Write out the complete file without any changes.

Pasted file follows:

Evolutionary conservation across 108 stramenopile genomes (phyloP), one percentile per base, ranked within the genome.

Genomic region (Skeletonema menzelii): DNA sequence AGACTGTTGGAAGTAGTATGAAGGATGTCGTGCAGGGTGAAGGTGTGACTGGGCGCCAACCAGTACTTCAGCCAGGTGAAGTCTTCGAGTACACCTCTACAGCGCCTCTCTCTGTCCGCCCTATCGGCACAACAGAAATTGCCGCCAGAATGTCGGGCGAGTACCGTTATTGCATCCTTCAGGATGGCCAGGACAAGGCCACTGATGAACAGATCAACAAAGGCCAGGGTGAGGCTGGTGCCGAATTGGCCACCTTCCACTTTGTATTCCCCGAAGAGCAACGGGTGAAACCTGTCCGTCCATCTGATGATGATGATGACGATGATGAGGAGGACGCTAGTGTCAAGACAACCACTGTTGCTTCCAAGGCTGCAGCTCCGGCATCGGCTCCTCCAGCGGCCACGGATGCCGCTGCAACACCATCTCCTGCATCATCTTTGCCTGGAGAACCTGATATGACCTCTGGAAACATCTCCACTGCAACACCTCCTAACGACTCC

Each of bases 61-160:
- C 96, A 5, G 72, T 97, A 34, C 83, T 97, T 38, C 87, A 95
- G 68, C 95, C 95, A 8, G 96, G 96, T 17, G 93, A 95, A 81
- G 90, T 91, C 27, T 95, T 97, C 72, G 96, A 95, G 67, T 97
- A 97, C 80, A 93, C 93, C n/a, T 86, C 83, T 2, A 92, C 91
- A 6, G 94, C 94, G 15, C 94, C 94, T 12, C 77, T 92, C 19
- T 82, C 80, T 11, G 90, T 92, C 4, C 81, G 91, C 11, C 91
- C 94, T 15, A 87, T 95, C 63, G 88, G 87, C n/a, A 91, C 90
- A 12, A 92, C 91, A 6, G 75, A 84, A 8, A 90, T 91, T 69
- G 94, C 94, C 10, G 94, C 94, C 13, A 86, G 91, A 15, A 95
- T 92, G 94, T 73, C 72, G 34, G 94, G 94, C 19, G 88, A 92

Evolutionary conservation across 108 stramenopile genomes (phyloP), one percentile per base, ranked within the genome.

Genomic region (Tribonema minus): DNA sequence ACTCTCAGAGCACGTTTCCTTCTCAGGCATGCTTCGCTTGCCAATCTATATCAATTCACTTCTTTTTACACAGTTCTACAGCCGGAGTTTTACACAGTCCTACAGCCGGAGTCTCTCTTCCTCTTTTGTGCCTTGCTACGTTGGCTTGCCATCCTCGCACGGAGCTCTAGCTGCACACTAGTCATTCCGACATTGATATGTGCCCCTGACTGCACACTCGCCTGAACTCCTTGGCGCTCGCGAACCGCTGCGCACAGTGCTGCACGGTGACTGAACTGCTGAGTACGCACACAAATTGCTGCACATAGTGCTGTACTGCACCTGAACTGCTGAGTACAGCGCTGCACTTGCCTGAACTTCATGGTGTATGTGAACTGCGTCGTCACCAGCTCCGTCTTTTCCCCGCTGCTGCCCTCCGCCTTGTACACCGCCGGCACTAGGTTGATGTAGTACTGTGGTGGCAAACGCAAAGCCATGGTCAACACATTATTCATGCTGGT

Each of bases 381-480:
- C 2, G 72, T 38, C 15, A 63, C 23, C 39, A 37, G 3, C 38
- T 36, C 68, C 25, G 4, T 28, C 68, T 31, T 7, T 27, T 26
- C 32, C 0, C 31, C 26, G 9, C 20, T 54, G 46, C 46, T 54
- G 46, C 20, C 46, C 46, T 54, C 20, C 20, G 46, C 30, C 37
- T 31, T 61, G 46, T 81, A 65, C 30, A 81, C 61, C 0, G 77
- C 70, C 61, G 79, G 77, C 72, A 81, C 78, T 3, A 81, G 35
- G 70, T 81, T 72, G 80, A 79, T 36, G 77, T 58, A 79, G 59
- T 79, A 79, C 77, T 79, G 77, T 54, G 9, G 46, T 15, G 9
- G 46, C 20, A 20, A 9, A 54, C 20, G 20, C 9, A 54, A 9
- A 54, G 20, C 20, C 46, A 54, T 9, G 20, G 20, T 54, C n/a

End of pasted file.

Evolutionary conservation across 108 stramenopile genomes (phyloP), one percentile per base, ranked within the genome.

Genomic region (Skeletonema menzelii): DNA sequence AGACTGTTGGAAGTAGTATGAAGGATGTCGTGCAGGGTGAAGGTGTGACTGGGCGCCAACCAGTACTTCAGCCAGGTGAAGTCTTCGAGTACACCTCTACAGCGCCTCTCTCTGTCCGCCCTATCGGCACAACAGAAATTGCCGCCAGAATGTCGGGCGAGTACCGTTATTGCATCCTTCAGGATGGCCAGGACAAGGCCACTGATGAACAGATCAACAAAGGCCAGGGTGAGGCTGGTGCCGAATTGGCCACCTTCCACTTTGTATTCCCCGAAGAGCAACGGGTGAAACCTGTCCGTCCATCTGATGATGATGATGACGATGATGAGGAGGACGCTAGTGTCAAGACAACCACTGTTGCTTCCAAGGCTGCAGCTCCGGCATCGGCTCCTCCAGCGGCCACGGATGCCGCTGCAACACCATCTCCTGCATCATCTTTGCCTGGAGAACCTGATATGACCTCTGGAAACATCTCCACTGCAACACCTCCTAACGACTCC

Each of bases 61-160:
- C 96, A 5, G 72, T 97, A 34, C 83, T 97, T 38, C 87, A 95
- G 68, C 95, C 95, A 8, G 96, G 96, T 17, G 93, A 95, A 81
- G 90, T 91, C 27, T 95, T 97, C 72, G 96, A 95, G 67, T 97
- A 97, C 80, A 93, C 93, C n/a, T 86, C 83, T 2, A 92, C 91
- A 6, G 94, C 94, G 15, C 94, C 94, T 12, C 77, T 92, C 19
- T 82, C 80, T 11, G 90, T 92, C 4, C 81, G 91, C 11, C 91
- C 94, T 15, A 87, T 95, C 63, G 88, G 87, C n/a, A 91, C 90
- A 12, A 92, C 91, A 6, G 75, A 84, A 8, A 90, T 91, T 69
- G 94, C 94, C 10, G 94, C 94, C 13, A 86, G 91, A 15, A 95
- T 92, G 94, T 73, C 72, G 34, G 94, G 94, C 19, G 88, A 92

Evolutionary conservation across 108 stramenopile genomes (phyloP), one percentile per base, ranked within the genome.

Genomic region (Tribonema minus): DNA sequence ACTCTCAGAGCACGTTTCCTTCTCAGGCATGCTTCGCTTGCCAATCTATATCAATTCACTTCTTTTTACACAGTTCTACAGCCGGAGTTTTACACAGTCCTACAGCCGGAGTCTCTCTTCCTCTTTTGTGCCTTGCTACGTTGGCTTGCCATCCTCGCACGGAGCTCTAGCTGCACACTAGTCATTCCGACATTGATATGTGCCCCTGACTGCACACTCGCCTGAACTCCTTGGCGCTCGCGAACCGCTGCGCACAGTGCTGCACGGTGACTGAACTGCTGAGTACGCACACAAATTGCTGCACATAGTGCTGTACTGCACCTGAACTGCTGAGTACAGCGCTGCACTTGCCTGAACTTCATGGTGTATGTGAACTGCGTCGTCACCAGCTCCGTCTTTTCCCCGCTGCTGCCCTCCGCCTTGTACACCGCCGGCACTAGGTTGATGTAGTACTGTGGTGGCAAACGCAAAGCCATGGTCAACACATTATTCATGCTGGT

Each of bases 381-480:
- C 2, G 72, T 38, C 15, A 63, C 23, C 39, A 37, G 3, C 38
- T 36, C 68, C 25, G 4, T 28, C 68, T 31, T 7, T 27, T 26
- C 32, C 0, C 31, C 26, G 9, C 20, T 54, G 46, C 46, T 54
- G 46, C 20, C 46, C 46, T 54, C 20, C 20, G 46, C 30, C 37
- T 31, T 61, G 46, T 81, A 65, C 30, A 81, C 61, C 0, G 77
- C 70, C 61, G 79, G 77, C 72, A 81, C 78, T 3, A 81, G 35
- G 70, T 81, T 72, G 80, A 79, T 36, G 77, T 58, A 79, G 59
- T 79, A 79, C 77, T 79, G 77, T 54, G 9, G 46, T 15, G 9
- G 46, C 20, A 20, A 9, A 54, C 20, G 20, C 9, A 54, A 9
- A 54, G 20, C 20, C 46, A 54, T 9, G 20, G 20, T 54, C n/a